New Danforth lecture series will examine issues surrounding religion and politics

Renowned scholar David Hollinger to open series

The John C. Danforth Center on Religion and Politics is launching an important new lecture series designed to further the discussion on the intersection of politics and religion in the United States.

The inaugural Danforth Distinguished Lecture Series is bringing nationally recognized scholars to Washington University in St. Louis Nov. 18-20 for public lectures and discussions with faculty, students and invited experts. The theme will be “Protestant Foreign Missions and Secularization in Modern America.”

“The Danforth Distinguished Lectures were conceived to serve as a public discussion forum that is widely influential, intellectually provocative and distinctive in its subject matter,” said Marie Griffith, PhD, the John C. Danforth Distinguished Professor in the Humanities and director of the John C. Danforth Center on Religion and Politics at WUSTL.

“The issue at the heart of this series — how the persistent interaction of politics and religion in America influences our everyday lives — is of great import to the social struggles of our times and the pursuit of a meaningful life in the contemporary U.S. The Danforth Lectures provide a venue for exploring these issues by inviting a distinguished thinker to focus his or her thought and research on one significant aspect of religion and politics.”

This year’s featured speaker is David A. Hollinger, PhD, Preston Hotchkis Professor Emeritus at the University of California, Berkeley. Hollinger is a renowned scholar of American intellectual history whose recent research has addressed the multiple interactions between liberal Protestantism and American cultural politics. He is the author many books, including After Cloven Tongues of Fire: Protestant Liberalism in Modern America and Postethnic America: Beyond Multiculturalism. He has been a fellow of the American Academy of Arts and Sciences, a Guggenheim Fellow and a president of the Organization of American Historians.

The event also includes a symposium with three commentators who will respond to Hollinger’s first lecture: Jon Butler, PhD, the Howard R. Lamar Professor Emeritus of American Studies, History and Religious Studies at Yale University and an adjunct research professor of history at the University of Minnesota, Twin Cities; Darren Dochuk, PhD, associate professor in the humanities with the Danforth Center on Religion and Politics at WUSTL; and Molly Worthen, PhD, assistant professor of history at the University of North Carolina.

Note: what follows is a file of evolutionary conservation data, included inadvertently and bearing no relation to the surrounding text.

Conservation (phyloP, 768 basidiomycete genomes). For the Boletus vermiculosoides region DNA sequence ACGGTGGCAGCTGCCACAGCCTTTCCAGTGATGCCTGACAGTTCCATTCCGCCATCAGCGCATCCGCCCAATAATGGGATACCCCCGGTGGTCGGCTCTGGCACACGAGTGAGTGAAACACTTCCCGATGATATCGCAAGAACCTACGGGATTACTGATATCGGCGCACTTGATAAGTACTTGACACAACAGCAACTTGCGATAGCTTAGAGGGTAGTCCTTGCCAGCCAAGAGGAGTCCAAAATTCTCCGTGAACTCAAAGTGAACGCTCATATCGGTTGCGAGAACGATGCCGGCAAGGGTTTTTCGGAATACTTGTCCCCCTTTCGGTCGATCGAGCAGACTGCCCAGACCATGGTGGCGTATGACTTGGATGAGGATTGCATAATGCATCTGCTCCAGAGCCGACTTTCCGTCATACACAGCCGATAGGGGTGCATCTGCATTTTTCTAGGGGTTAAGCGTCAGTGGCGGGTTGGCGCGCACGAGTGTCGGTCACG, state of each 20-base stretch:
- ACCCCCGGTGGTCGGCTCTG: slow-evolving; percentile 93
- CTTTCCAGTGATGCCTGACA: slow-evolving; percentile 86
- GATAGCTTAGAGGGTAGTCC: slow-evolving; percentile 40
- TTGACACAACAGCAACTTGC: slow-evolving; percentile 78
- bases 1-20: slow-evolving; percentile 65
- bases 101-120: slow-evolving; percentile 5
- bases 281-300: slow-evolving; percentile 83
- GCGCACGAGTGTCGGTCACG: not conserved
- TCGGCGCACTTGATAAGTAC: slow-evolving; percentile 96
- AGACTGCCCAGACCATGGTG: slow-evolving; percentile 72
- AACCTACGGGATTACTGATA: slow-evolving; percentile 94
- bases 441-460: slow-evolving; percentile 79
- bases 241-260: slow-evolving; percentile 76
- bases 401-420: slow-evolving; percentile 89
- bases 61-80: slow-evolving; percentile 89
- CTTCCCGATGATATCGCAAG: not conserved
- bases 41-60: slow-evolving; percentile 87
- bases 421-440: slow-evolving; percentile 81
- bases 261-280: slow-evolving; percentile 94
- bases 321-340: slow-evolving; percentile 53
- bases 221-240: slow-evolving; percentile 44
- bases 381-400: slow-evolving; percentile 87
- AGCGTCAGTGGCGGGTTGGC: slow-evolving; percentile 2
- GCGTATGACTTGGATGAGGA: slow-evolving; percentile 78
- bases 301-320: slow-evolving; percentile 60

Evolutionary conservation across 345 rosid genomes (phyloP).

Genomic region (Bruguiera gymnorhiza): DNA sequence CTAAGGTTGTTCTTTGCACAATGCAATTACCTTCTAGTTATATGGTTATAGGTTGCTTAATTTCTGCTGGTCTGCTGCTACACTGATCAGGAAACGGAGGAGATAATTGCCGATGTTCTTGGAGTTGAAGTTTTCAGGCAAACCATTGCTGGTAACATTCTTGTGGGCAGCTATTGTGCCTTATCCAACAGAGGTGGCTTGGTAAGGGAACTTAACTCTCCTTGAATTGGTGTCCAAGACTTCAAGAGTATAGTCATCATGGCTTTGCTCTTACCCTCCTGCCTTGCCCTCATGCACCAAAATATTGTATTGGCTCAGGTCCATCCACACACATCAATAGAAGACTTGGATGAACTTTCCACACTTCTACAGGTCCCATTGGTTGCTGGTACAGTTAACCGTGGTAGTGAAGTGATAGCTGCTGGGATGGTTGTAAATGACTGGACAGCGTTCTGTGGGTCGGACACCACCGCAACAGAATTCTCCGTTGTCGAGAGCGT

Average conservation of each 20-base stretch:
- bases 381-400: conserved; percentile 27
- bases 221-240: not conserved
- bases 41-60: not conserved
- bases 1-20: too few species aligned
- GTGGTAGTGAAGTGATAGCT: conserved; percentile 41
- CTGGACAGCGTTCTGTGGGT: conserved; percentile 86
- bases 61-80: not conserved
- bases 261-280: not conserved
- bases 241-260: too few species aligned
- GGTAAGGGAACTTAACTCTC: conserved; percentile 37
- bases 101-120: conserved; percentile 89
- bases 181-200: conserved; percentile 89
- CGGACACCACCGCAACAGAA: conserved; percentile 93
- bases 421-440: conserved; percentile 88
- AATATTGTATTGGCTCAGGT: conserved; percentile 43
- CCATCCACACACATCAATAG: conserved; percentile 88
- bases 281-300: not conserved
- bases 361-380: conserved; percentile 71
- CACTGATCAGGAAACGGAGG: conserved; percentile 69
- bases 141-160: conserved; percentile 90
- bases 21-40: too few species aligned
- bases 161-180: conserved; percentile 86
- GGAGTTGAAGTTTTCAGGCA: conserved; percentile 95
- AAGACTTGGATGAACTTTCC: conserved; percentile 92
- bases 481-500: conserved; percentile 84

“We are thrilled that so distinguished a public scholar as David Hollinger is our inaugural Danforth Distinguished Lecturer,” Griffith said. “I can think of no one better-suited to initiate this series and spark provocative conversation among the university and broader public communities on these pressing matters of religion and politics. We are just as fortunate to host Jon Butler, Molly Worthen and our own Darren Dochuk in a public symposium that will directly engage Hollinger’s work.”

The series will be held biennially and is made possible through the generosity of the Danforth Foundation.

Hollinger kicks off the three-day event with a lecture titled “The Protestant Boomerang: How the Foreign Missionary Experience Liberalized the Home Culture.” The talk will be at 4:30 p.m. Monday, Nov. 18, in Anheuser-Busch Hall, Bryan Cave Moot Courtroom. A reception and book signing will immediately follow.

Then, Butler, Dochuk and Worthen will participate in “Perspectives on the Boomerang: A Symposium in Honor of David A. Hollinger.” The symposium will be at 4:30 p.m. Tuesday, Nov. 19, in the Bryan Cave Moot Courtroom, with Hollinger offering closing remarks.

Hollinger will deliver a lecture titled “Liberalization, Secularization and the Dynamics of Post-Protestant America” at 4:30 p.m. Wednesday, Nov. 20, in Umrath Hall Lounge.